Recent event in the United States have shown the value of Twitter as an emergency information and notification tool. Here's an excerpt of the post:

In many cases, that unofficial tool, volunteer/citizen-driven, is faster, more responsive and more accurate than warnings provided through official means. But does that mean that Twitter should be at the top of your notification process? What place should it occupy on your notification checklist? 
While not a perfect tool, I would venture that changing expectations among our audiences have made social networks, one of the first (if not the first) elements of your notification and alerting systems that should be activated. Is that a stretch? I don't believe so. An overreliance on traditional broadcasters can really limit the effectiveness and reach of your alerts when some stats indicate that as many as 40 per cent of the population doesn NOT watch TV, listen to the radio or read newspapers. They get their info online, primarily through social networks.
What do you think ? 

Wednesday, June 1, 2011

Crisis communications in the age of social convergence

Hello everyone!

I did a presentation today to a group of media relations officers and other officials from the Royal Canadian Mounted Police. A great bunch of candidates on the course, some of whom I worked with during my secondment to the OPP (Ontario Provincial Police) working on the G8/G20 Integrated Security Unit. It was great seeing them again!

I had the advantage of following Sgt. Tim Burrows from the Toronto Police Service (on Twitter:

@TrafficServices) who did a masterful job speaking on social media and law enforcement. I took over with my presentation on the impact of social media on crisis comms planning.

A few key points from today and they follow what my good friend Gerald Baron posted earlier today on some reasons why crisis communications plans fail. One more reason I'd add to the ones listed in Gerald's piece: executives and elected officials putting the plan aside and improvising ...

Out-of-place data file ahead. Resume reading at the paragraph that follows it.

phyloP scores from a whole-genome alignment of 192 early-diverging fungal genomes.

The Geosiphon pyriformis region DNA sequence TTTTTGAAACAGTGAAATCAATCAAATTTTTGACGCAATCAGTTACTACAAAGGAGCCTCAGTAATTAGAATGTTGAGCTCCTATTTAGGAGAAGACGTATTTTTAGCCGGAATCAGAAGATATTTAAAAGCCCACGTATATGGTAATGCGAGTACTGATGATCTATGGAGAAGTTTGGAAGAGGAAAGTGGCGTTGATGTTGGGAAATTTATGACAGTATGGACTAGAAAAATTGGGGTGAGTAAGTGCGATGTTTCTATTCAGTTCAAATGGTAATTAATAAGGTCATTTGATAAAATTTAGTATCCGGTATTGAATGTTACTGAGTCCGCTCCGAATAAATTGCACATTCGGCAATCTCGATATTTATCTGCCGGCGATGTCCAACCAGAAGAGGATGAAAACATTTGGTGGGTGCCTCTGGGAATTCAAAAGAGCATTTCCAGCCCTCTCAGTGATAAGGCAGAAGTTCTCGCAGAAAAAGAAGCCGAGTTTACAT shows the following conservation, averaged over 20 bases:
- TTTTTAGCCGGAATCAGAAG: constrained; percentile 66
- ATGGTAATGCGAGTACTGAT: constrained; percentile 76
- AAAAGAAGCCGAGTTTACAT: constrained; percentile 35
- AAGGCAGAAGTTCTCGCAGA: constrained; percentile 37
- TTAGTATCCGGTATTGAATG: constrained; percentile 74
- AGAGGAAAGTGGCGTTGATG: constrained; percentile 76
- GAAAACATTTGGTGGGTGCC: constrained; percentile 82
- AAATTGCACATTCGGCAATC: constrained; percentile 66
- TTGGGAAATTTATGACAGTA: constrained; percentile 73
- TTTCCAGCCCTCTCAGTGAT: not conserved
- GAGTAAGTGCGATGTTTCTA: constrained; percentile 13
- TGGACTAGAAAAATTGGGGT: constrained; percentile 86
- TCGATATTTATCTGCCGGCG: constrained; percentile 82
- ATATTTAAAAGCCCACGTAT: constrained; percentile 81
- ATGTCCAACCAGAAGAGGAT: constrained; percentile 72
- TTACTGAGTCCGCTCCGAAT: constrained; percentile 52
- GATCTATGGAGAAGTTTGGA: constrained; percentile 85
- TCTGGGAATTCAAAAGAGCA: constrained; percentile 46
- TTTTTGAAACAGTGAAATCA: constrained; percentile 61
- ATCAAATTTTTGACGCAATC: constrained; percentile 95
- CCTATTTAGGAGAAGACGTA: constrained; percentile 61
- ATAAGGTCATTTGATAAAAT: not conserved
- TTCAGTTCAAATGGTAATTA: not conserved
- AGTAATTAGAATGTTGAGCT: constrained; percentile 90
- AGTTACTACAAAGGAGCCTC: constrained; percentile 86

Back to the observations of the day:

  1. If you're not doing social media, either as part of your normal comms/outreach or as a crisis communications tool, you're in the wrong business ...
  2. using SM tools does not mean you can control the information (see Jim Garrow's post on that)
  3. establishing a solid presence on social networks will help you deal with a crisis when it arises.
  4. organizations that operate (both in routine and in crisis) under a philosophy of transparency and openness, do better in the age of social convergence
  5. in a crisis (or disaster), your audiences, clients, stakeholders will want to participate, be involved and not simply be victims, witnesses or passive observers ...
  6. social media is a great amplifier ... in a crisis it will help bring to light the good and the bad and will immensely increase expectations for prompt information/response coming from you
  7. the only way to cope with the increased expectations: having a sound crisis comms plan that is exercised often, flexible, adaptable and integrates SM.

Hope this makes some sort of sense!